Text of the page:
Q: Mike Shorts, President of the Fluid Sealing Association, has said, “The Fluid Sealing Association welcomes the opportunity to work with the EPA and our customers to ensure sealing device technology continues to play its role in reducing methane emissions. The rules recognize that there are proven, cost-effective solutions to this problem that are ready to be deployed.” What are the FSA’s solutions?

A: Basically, the sealing products are used throughout the systems, including piping systems, instrumentation, controls, and all methods of bringing oil and gas from one place to the other. These systems have pipes, connectors, valves, and possibly thousands of seals throughout it all. If they are installed improperly or chosen incorrectly, you’re going to have problems.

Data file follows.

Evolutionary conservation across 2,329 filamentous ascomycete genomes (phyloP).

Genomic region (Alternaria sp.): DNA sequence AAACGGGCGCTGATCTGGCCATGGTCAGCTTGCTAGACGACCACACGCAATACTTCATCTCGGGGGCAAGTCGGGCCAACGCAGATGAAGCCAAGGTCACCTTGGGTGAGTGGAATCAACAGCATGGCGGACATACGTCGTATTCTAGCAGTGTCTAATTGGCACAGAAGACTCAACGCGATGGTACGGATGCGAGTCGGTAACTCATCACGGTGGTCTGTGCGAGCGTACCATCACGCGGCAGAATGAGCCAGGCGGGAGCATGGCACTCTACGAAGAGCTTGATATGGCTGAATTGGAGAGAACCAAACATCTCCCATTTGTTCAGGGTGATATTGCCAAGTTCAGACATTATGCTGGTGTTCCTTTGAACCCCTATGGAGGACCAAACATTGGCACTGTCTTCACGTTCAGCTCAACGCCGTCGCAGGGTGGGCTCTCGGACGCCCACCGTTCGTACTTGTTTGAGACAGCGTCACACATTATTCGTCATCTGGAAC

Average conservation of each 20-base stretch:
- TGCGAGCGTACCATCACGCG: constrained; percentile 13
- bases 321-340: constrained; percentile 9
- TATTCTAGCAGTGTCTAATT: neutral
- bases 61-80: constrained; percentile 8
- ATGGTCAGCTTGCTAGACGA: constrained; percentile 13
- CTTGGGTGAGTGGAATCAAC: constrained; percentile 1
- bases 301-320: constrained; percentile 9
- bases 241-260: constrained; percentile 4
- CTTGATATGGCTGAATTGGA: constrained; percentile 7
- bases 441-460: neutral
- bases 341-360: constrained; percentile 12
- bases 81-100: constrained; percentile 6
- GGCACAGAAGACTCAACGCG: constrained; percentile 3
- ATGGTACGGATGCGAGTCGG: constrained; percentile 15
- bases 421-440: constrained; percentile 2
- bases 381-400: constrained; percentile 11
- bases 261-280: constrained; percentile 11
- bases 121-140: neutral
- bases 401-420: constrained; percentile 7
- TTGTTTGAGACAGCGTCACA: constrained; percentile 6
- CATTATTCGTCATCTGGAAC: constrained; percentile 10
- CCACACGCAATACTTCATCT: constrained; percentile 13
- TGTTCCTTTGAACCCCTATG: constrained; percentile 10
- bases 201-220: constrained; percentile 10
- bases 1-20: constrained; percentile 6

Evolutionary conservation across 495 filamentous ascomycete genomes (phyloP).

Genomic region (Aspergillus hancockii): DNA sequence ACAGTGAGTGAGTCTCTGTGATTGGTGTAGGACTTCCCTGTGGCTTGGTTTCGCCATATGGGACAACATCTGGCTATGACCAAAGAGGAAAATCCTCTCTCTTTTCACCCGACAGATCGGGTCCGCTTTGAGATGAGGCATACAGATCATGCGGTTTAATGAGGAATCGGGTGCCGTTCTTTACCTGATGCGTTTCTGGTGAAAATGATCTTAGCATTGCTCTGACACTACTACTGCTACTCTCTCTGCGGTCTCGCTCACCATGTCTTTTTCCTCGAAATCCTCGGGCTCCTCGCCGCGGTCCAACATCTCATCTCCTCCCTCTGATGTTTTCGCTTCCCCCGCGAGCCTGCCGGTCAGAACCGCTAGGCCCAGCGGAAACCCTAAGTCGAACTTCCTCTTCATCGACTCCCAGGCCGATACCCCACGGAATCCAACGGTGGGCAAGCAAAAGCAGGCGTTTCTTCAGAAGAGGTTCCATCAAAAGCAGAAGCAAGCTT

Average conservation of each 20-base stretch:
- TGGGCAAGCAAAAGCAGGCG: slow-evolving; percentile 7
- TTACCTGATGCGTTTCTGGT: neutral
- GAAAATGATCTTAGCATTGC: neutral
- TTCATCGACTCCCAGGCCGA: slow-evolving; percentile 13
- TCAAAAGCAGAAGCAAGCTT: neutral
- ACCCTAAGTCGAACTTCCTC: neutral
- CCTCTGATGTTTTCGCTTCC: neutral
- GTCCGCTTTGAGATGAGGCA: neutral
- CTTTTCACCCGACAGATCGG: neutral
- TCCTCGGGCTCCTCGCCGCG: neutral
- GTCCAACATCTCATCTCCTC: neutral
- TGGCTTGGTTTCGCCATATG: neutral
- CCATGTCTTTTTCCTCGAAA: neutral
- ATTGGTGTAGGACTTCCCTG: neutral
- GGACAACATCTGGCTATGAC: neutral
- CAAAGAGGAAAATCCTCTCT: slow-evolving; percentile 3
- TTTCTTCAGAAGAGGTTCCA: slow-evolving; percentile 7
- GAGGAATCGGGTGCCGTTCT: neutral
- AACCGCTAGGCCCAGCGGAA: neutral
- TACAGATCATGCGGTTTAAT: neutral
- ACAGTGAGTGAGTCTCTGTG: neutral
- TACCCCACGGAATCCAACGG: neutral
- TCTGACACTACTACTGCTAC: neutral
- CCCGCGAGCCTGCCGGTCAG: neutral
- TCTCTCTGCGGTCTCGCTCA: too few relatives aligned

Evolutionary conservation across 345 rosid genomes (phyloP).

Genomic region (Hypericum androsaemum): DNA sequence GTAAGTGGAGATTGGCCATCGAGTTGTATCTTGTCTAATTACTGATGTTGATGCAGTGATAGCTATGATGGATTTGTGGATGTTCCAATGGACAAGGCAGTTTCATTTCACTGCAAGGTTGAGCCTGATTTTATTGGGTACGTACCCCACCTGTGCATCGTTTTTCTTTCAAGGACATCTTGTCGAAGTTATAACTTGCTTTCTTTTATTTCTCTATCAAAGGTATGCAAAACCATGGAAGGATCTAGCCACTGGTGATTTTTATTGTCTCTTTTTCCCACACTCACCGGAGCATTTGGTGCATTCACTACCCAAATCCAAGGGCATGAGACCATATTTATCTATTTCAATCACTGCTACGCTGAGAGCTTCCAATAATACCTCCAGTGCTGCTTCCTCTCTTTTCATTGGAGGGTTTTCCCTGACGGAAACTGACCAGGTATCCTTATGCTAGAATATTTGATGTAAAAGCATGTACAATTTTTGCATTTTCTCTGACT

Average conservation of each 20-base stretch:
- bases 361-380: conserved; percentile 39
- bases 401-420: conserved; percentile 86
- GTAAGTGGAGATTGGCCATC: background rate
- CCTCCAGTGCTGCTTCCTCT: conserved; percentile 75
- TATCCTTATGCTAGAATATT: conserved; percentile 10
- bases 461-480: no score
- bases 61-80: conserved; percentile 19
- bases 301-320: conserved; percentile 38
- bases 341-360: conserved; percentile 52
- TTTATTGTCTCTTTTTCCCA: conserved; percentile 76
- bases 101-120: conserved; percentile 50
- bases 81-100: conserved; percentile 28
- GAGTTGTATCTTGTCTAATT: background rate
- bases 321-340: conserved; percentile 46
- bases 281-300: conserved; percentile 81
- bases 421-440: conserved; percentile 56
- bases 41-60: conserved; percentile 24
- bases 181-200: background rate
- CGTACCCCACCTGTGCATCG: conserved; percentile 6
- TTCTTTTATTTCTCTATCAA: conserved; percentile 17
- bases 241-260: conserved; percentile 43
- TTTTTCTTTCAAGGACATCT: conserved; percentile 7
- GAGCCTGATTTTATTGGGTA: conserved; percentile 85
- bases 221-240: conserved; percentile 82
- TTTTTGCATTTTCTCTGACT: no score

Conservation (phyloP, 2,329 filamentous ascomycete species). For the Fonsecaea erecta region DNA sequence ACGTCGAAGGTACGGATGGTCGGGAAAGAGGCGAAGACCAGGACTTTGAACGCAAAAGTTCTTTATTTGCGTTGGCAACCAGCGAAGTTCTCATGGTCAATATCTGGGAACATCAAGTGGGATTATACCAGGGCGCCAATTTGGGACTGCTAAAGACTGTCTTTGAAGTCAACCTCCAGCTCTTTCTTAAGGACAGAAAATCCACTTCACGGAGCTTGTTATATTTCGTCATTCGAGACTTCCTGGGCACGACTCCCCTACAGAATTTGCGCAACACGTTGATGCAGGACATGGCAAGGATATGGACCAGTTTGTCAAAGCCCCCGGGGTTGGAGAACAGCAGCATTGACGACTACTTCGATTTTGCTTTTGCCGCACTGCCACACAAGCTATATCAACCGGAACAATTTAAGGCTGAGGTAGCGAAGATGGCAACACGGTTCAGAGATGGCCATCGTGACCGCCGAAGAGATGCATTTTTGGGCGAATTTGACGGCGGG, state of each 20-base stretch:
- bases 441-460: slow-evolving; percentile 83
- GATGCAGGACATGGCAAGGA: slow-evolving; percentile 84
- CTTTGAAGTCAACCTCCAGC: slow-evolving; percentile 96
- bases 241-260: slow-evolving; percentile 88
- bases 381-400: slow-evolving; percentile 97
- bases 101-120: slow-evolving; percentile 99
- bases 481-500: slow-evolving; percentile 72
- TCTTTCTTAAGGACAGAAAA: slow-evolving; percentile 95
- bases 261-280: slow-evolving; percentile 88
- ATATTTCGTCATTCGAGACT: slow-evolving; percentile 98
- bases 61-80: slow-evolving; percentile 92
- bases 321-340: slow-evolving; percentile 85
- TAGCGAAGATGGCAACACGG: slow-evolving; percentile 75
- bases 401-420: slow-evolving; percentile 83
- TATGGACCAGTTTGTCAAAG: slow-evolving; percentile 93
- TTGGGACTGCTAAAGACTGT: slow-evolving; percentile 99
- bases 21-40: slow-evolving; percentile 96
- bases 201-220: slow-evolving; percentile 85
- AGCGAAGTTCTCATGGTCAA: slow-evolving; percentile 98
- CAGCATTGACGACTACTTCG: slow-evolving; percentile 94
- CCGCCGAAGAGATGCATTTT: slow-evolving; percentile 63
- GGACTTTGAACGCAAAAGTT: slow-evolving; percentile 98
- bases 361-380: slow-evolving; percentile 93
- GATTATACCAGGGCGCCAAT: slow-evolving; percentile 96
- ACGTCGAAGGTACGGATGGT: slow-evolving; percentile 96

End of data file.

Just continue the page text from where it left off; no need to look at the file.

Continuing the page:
The FSA members helps at every stage of oil and gas explorations, in extraction, refining, drilling, petrochemical plants, and all those places. They are present in all systems even if when they are not directly protecting the environment. For example, if there is a water leakage, it isn’t dangerous to the environment, but it can be damaging to operations.

Some of our members will provide various services from raw materials to end products. It does vary. Some members do it all from manufacturing materials, sealing products, and assisting installation. Most of them have training programs for customers to help them make informed decisions. These products or programs are all available.

Q: What could the industry be doing now or in the future that they aren’t doing to address the methane issue?

A: The one thing they can do now is what the EPA is proposing, which is to have a program to detect leakage. This is also essential when you have deliberate leakage. It is important to have a method to capture it and use it by selling it or burning it. When you burn methane, you can reduce its environmental impact by up to 95%. It is essential to keep the methane inside the process at all times.

Q: What is in store for the FSA? Are there any new products on the horizon we should know about?